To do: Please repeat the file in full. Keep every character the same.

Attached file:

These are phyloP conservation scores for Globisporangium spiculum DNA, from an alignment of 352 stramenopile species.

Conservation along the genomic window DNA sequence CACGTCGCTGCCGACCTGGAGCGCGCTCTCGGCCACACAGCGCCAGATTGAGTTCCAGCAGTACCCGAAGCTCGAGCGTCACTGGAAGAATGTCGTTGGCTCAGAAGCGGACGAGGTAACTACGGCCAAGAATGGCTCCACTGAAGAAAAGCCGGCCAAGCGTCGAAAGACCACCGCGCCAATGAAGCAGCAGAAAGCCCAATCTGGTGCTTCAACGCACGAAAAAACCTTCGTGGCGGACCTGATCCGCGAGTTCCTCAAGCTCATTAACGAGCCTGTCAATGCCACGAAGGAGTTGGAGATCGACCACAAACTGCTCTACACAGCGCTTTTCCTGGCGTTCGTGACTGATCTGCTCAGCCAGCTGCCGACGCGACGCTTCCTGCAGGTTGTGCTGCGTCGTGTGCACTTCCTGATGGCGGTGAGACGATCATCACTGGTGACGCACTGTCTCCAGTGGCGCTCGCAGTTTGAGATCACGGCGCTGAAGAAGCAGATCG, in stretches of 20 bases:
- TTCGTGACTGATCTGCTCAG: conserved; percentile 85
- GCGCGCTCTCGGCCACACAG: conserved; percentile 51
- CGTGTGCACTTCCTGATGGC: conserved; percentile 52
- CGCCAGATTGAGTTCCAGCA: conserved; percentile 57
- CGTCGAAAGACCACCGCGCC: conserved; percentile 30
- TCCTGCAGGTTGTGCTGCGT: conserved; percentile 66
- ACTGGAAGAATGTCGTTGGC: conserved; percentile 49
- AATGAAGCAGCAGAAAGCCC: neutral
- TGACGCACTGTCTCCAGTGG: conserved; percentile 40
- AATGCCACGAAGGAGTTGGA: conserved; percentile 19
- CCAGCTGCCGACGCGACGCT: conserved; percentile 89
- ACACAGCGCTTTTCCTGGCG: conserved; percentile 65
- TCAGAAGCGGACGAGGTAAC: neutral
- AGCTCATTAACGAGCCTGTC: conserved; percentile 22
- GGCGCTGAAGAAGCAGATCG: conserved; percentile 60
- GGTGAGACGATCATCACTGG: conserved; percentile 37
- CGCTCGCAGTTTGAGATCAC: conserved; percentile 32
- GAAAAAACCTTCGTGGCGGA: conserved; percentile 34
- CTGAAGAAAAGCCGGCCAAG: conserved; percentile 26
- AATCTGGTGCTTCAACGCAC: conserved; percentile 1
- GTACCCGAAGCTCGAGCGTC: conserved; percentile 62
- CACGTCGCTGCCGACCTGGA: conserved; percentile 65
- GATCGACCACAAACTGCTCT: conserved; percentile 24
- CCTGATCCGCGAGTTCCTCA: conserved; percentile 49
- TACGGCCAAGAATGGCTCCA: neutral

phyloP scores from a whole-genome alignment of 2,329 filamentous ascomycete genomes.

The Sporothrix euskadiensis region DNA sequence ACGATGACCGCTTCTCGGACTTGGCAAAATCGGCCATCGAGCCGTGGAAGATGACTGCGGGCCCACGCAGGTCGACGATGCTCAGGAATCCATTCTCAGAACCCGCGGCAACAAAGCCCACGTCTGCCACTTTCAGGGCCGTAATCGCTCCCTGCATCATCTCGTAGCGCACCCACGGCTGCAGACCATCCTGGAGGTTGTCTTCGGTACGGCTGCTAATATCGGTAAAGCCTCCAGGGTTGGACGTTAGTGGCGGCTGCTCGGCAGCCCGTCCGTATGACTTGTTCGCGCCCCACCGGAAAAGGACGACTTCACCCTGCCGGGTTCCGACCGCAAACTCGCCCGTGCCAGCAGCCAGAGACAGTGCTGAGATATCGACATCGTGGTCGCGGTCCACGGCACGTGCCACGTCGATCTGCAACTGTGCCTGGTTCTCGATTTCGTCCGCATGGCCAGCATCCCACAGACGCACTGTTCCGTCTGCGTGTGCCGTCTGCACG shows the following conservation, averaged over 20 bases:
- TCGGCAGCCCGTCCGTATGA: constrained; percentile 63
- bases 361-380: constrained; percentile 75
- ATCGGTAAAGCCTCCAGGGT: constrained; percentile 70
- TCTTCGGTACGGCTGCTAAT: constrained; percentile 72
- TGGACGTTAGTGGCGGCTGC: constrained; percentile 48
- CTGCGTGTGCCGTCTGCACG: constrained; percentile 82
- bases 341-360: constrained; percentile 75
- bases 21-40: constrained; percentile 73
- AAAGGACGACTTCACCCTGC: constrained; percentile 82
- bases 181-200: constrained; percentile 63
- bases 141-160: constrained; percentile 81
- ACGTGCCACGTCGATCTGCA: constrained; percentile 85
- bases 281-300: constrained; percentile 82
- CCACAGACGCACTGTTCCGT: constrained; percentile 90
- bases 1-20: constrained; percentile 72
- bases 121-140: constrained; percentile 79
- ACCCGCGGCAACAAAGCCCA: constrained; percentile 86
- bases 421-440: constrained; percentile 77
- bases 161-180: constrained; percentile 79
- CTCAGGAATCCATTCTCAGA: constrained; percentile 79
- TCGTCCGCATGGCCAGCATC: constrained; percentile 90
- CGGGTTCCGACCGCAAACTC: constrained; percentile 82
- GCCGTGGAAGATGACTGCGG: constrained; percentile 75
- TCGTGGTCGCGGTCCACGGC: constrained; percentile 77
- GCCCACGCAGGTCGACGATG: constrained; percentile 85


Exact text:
These are phyloP conservation scores for Globisporangium spiculum DNA, from an alignment of 352 stramenopile species.

Conservation along the genomic window DNA sequence CACGTCGCTGCCGACCTGGAGCGCGCTCTCGGCCACACAGCGCCAGATTGAGTTCCAGCAGTACCCGAAGCTCGAGCGTCACTGGAAGAATGTCGTTGGCTCAGAAGCGGACGAGGTAACTACGGCCAAGAATGGCTCCACTGAAGAAAAGCCGGCCAAGCGTCGAAAGACCACCGCGCCAATGAAGCAGCAGAAAGCCCAATCTGGTGCTTCAACGCACGAAAAAACCTTCGTGGCGGACCTGATCCGCGAGTTCCTCAAGCTCATTAACGAGCCTGTCAATGCCACGAAGGAGTTGGAGATCGACCACAAACTGCTCTACACAGCGCTTTTCCTGGCGTTCGTGACTGATCTGCTCAGCCAGCTGCCGACGCGACGCTTCCTGCAGGTTGTGCTGCGTCGTGTGCACTTCCTGATGGCGGTGAGACGATCATCACTGGTGACGCACTGTCTCCAGTGGCGCTCGCAGTTTGAGATCACGGCGCTGAAGAAGCAGATCG, in stretches of 20 bases:
- TTCGTGACTGATCTGCTCAG: conserved; percentile 85
- GCGCGCTCTCGGCCACACAG: conserved; percentile 51
- CGTGTGCACTTCCTGATGGC: conserved; percentile 52
- CGCCAGATTGAGTTCCAGCA: conserved; percentile 57
- CGTCGAAAGACCACCGCGCC: conserved; percentile 30
- TCCTGCAGGTTGTGCTGCGT: conserved; percentile 66
- ACTGGAAGAATGTCGTTGGC: conserved; percentile 49
- AATGAAGCAGCAGAAAGCCC: neutral
- TGACGCACTGTCTCCAGTGG: conserved; percentile 40
- AATGCCACGAAGGAGTTGGA: conserved; percentile 19
- CCAGCTGCCGACGCGACGCT: conserved; percentile 89
- ACACAGCGCTTTTCCTGGCG: conserved; percentile 65
- TCAGAAGCGGACGAGGTAAC: neutral
- AGCTCATTAACGAGCCTGTC: conserved; percentile 22
- GGCGCTGAAGAAGCAGATCG: conserved; percentile 60
- GGTGAGACGATCATCACTGG: conserved; percentile 37
- CGCTCGCAGTTTGAGATCAC: conserved; percentile 32
- GAAAAAACCTTCGTGGCGGA: conserved; percentile 34
- CTGAAGAAAAGCCGGCCAAG: conserved; percentile 26
- AATCTGGTGCTTCAACGCAC: conserved; percentile 1
- GTACCCGAAGCTCGAGCGTC: conserved; percentile 62
- CACGTCGCTGCCGACCTGGA: conserved; percentile 65
- GATCGACCACAAACTGCTCT: conserved; percentile 24
- CCTGATCCGCGAGTTCCTCA: conserved; percentile 49
- TACGGCCAAGAATGGCTCCA: neutral

phyloP scores from a whole-genome alignment of 2,329 filamentous ascomycete genomes.

The Sporothrix euskadiensis region DNA sequence ACGATGACCGCTTCTCGGACTTGGCAAAATCGGCCATCGAGCCGTGGAAGATGACTGCGGGCCCACGCAGGTCGACGATGCTCAGGAATCCATTCTCAGAACCCGCGGCAACAAAGCCCACGTCTGCCACTTTCAGGGCCGTAATCGCTCCCTGCATCATCTCGTAGCGCACCCACGGCTGCAGACCATCCTGGAGGTTGTCTTCGGTACGGCTGCTAATATCGGTAAAGCCTCCAGGGTTGGACGTTAGTGGCGGCTGCTCGGCAGCCCGTCCGTATGACTTGTTCGCGCCCCACCGGAAAAGGACGACTTCACCCTGCCGGGTTCCGACCGCAAACTCGCCCGTGCCAGCAGCCAGAGACAGTGCTGAGATATCGACATCGTGGTCGCGGTCCACGGCACGTGCCACGTCGATCTGCAACTGTGCCTGGTTCTCGATTTCGTCCGCATGGCCAGCATCCCACAGACGCACTGTTCCGTCTGCGTGTGCCGTCTGCACG shows the following conservation, averaged over 20 bases:
- TCGGCAGCCCGTCCGTATGA: constrained; percentile 63
- bases 361-380: constrained; percentile 75
- ATCGGTAAAGCCTCCAGGGT: constrained; percentile 70
- TCTTCGGTACGGCTGCTAAT: constrained; percentile 72
- TGGACGTTAGTGGCGGCTGC: constrained; percentile 48
- CTGCGTGTGCCGTCTGCACG: constrained; percentile 82
- bases 341-360: constrained; percentile 75
- bases 21-40: constrained; percentile 73
- AAAGGACGACTTCACCCTGC: constrained; percentile 82
- bases 181-200: constrained; percentile 63
- bases 141-160: constrained; percentile 81
- ACGTGCCACGTCGATCTGCA: constrained; percentile 85
- bases 281-300: constrained; percentile 82
- CCACAGACGCACTGTTCCGT: constrained; percentile 90
- bases 1-20: constrained; percentile 72
- bases 121-140: constrained; percentile 79
- ACCCGCGGCAACAAAGCCCA: constrained; percentile 86
- bases 421-440: constrained; percentile 77
- bases 161-180: constrained; percentile 79
- CTCAGGAATCCATTCTCAGA: constrained; percentile 79
- TCGTCCGCATGGCCAGCATC: constrained; percentile 90
- CGGGTTCCGACCGCAAACTC: constrained; percentile 82
- GCCGTGGAAGATGACTGCGG: constrained; percentile 75
- TCGTGGTCGCGGTCCACGGC: constrained; percentile 77
- GCCCACGCAGGTCGACGATG: constrained; percentile 85